Why Jarran Reed is the Steal of the 2016 NFL Draft

Welcome to Seattle, Mr. Reed. - Brian Spurlock-USA TODAY Sports

The green room was all but empty. What was once a space full of 25 NFL hopefuls anticipating their names finally being called had become a wasteland; a personal waiting room for Jarran Reed. The mountainous defensive tackle out of Alabama was astonished to be the last one standing, as were many pundits. Nowhere had Reed’s name been mentioned when guesses were made at who would be the last to be called out of the green room.

When the 49th pick of the draft rolled around, John Schneider made an aggressive move to trade up seven spots, solidifying the interior of his defensive line with the 311-pounder.

Jarran Reed is a man of his word, so when he finally made his walk of triumph, he delivered on his promise of giving Commissioner Roger Goodell a bear hug. I trust him when he says his goal is to continue "stopping the run, being dominant physically and affecting the quarterback." Reed is a proven winner, playing in Nick Saban’s defense in Tuscaloosa and winning a national championship in the process.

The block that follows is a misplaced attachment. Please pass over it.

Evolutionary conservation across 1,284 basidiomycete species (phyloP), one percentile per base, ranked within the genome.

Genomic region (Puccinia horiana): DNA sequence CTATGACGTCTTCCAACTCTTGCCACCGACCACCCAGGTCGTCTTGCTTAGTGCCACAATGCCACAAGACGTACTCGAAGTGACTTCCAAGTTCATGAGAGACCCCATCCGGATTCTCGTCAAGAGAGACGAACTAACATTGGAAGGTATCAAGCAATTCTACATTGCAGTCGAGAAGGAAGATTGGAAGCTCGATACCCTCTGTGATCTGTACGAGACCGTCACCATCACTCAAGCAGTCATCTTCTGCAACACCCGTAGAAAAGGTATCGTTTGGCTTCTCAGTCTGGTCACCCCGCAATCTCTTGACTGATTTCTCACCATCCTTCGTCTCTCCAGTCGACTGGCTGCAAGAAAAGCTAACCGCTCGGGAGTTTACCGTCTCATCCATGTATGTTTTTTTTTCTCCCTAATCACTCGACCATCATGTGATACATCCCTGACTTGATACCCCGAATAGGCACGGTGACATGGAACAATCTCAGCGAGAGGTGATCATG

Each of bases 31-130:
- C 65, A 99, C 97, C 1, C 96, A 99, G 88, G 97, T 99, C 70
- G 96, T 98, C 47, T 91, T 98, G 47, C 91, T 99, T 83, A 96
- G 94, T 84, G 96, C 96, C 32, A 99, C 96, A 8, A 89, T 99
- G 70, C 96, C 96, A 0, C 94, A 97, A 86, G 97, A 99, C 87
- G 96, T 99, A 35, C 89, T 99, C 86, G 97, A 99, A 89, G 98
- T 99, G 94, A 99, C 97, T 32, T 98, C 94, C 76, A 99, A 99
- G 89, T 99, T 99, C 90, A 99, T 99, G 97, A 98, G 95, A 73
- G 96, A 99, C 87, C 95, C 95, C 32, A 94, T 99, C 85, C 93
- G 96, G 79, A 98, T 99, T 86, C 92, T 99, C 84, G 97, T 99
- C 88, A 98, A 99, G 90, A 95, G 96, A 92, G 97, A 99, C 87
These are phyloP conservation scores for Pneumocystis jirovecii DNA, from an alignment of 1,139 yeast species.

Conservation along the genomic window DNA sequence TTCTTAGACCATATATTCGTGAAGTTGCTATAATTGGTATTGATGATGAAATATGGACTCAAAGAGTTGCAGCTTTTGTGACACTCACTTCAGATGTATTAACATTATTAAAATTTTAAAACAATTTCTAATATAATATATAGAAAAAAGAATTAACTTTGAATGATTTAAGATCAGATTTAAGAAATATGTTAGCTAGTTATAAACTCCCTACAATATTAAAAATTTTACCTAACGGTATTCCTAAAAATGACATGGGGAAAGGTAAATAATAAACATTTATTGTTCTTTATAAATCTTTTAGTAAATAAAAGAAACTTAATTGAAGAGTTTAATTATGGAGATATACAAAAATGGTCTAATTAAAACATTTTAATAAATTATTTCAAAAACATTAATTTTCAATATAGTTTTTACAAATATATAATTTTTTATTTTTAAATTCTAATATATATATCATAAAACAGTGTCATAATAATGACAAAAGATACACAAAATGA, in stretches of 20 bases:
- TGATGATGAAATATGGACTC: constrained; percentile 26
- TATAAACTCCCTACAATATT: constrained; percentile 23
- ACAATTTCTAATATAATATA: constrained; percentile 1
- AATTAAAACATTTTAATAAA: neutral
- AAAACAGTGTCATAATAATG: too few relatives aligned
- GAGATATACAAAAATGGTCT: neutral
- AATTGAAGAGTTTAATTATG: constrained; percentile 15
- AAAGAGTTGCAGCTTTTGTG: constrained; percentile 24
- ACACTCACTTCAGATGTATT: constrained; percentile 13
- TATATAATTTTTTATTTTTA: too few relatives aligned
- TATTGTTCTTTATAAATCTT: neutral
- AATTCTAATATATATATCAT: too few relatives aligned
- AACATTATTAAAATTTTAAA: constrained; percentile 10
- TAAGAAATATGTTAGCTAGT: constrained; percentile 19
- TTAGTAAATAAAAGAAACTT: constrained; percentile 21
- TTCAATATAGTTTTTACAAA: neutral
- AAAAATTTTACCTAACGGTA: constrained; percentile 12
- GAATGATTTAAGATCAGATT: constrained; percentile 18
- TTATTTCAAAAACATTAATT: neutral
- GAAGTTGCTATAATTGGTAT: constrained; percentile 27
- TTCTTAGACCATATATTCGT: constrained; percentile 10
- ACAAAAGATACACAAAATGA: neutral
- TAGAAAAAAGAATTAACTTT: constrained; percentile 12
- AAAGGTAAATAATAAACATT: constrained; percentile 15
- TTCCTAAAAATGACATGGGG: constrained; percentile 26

Hailed as an elite physical prospect leading up to the draft, Reed was projected by most as a first round pick. NFL Network analyst Daniel Jeremiah believed Reed was the 13th best player overall in the draft, ahead of big names such as Sheldon Rankins and Andrew Billings. The only player at defensive tackle ranked ahead of Reed on Jeremiah’s big board was DeForest Buckner out of Oregon, the consensus top prospect at interior defensive line.

Observing Reed’s placement on various big boards and mock drafts and juxtapositioning that with his slide into the second round points to an obvious steal for the Seahawks. But the way that Reed fits into the dominant Seattle defense, along with the athleticism and versatility that he brings to the table, makes him arguably the biggest value out of any other pick in the draft.

Jarran Reed is a damn good football player.

Every so often there are players you look at that impress you with just about everything they do. Referred to by John Schneider as obviously the best run defender in the whole draft, Reed can hold up at the point of attack like no other. Watching game film, it is rare that you find this mountain of a man on the ground or even pushed backwards. Having tree trunks for limbs aids him in shedding blocks with ease. In the first play from scrimmage of Alabama’s 2015 matchup against Tennessee, Reed takes on two blockers, holds the pile of humans up to stop the running back dead in his tracks and finishes with a monstrous tackle.